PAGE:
When chile growers Joe and Martha Lujan of Las Cruces, New Mexico were kind enough to show Harald and his wife Renate around their chile fields and roasting facility, Martha fixed them this tasty snack. Joe had just roasted a batch of green chiles, and Martha took some to the kitchen, stuffed them with Longhorn cheese, wrapped them in a tortilla and heated them in the microwave.
This homemade pasta is excellent--as it should be since it comes from Adelina Willem, who makes spicy pastas in Las Cruces, New Mexico. To make other chile pastas, simply change the size of the noodles. If you are making them a day ahead of time, store them in the refrigerator.
Here is one of our favorite ways to cook rice. The style is from the Middle East, but the chile transforms the dish into a favorite New Mexican accompaniment. Believe it or not, some people serve salsa over this rice!
This dressing is best when baked in the turkey. For safety sake, only stuff the bird right before putting it in the oven. Adjust the heat of the turkey by the amount of, and type of red chile you use to rub on the skin.. Serve with roasted garlic mashed potatoes, gravy, and habanero spiced acorn squash. When making the gravy, add some minced chipotle chiles and the adobo sauce they were canned in for a spiced version of turkey gravy.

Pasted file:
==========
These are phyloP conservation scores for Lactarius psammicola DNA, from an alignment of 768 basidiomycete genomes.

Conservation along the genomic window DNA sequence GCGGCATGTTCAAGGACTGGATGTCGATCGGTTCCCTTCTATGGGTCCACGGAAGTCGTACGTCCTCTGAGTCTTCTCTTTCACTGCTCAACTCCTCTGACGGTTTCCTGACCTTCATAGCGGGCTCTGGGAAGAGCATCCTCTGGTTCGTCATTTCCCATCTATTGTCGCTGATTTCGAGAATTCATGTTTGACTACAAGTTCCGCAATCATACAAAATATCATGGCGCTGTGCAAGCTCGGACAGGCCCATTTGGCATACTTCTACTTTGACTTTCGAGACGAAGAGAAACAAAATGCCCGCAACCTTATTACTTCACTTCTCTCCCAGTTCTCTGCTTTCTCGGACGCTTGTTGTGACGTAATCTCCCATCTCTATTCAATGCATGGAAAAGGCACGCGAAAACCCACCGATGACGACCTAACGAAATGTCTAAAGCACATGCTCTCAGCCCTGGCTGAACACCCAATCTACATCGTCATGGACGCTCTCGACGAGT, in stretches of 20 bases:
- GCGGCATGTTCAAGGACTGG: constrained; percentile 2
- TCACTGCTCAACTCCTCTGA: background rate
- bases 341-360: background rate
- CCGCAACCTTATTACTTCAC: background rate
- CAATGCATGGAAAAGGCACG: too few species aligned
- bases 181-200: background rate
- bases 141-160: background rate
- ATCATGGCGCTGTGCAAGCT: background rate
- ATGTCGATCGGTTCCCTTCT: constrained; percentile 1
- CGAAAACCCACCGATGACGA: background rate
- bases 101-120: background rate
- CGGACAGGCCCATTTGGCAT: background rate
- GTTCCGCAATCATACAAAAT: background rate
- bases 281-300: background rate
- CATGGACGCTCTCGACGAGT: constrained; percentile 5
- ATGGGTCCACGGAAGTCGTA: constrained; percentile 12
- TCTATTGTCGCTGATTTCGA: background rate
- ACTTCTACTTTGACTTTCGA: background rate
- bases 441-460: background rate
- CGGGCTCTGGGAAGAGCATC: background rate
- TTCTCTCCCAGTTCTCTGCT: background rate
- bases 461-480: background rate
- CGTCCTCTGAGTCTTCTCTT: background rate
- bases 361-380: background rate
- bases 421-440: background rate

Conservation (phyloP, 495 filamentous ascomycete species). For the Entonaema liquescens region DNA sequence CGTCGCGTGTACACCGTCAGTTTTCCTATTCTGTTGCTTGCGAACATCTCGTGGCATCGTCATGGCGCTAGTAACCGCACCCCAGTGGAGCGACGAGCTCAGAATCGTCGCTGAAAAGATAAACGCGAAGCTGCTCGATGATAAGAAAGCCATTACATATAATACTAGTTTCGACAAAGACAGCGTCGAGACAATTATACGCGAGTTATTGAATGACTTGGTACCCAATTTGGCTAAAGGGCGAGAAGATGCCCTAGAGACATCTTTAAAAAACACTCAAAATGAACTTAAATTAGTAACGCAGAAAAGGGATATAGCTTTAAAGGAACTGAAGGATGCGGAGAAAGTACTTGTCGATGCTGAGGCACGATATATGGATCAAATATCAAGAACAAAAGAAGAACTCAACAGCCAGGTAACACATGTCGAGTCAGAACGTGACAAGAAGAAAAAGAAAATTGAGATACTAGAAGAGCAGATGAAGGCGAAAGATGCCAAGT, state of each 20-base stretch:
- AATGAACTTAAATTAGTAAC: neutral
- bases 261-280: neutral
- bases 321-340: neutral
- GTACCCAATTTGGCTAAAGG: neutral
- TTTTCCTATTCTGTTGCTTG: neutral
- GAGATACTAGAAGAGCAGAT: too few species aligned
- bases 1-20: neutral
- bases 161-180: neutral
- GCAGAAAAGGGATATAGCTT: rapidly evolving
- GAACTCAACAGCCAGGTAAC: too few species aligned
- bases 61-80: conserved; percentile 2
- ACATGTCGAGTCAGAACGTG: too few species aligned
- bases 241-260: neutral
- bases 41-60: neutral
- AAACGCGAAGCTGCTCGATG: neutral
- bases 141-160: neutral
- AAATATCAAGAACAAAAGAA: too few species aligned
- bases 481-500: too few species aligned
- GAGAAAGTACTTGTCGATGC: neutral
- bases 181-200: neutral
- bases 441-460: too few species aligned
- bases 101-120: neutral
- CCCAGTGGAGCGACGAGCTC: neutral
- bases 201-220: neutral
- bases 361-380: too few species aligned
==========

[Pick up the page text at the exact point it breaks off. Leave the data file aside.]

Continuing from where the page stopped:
Before smoking, some fish are treated with a liquid cure, a mixture of various ingredients that helps in the preservation process. This cure is both sweet and hot. For the chutney, Fresh Thai chiles are available in Asian markets. Serve on a bed of white rice with the chutney on the side, along with grilled pineapple and mango slices.
This sauce is thought to be of Tunisian origin, but is found throughout all of North Africa and the Middle East under various names and spellings. It is used to flavor couscous and grilled dishes such as brochettes, and also as a relish with salads. Cover this sauce with a thin film of olive oil and it will keep up to a couple of months in the refrigerator.
The most important thing to remember in preparing this classic Sichuanese recipe is that the beef should be stir-fried until it is dry and crispy, but not burned. Use the shredding blade of a food processor to cut the celery and carrot. Serve over steamed rice.
Ceviche is made all over Central and South America, so it is no surprise that it has become popular in many Miami restaurants. The citrus marinade creates an opaque color and firm texture that mimics the effect of traditional cooking. In celebration of Miami chefs' tendency to borrow from many different sources to create a their own recipes, I have come up with a version using the Peruvian garnish of sweet potatoes, the Ecuadorian addition of roasted corn and a combination of seafood that you are likely to find at a typical Miami table. For a glamorous touch, serve the Ceviche in martini glasses. Note: this recipe requires advance preparation.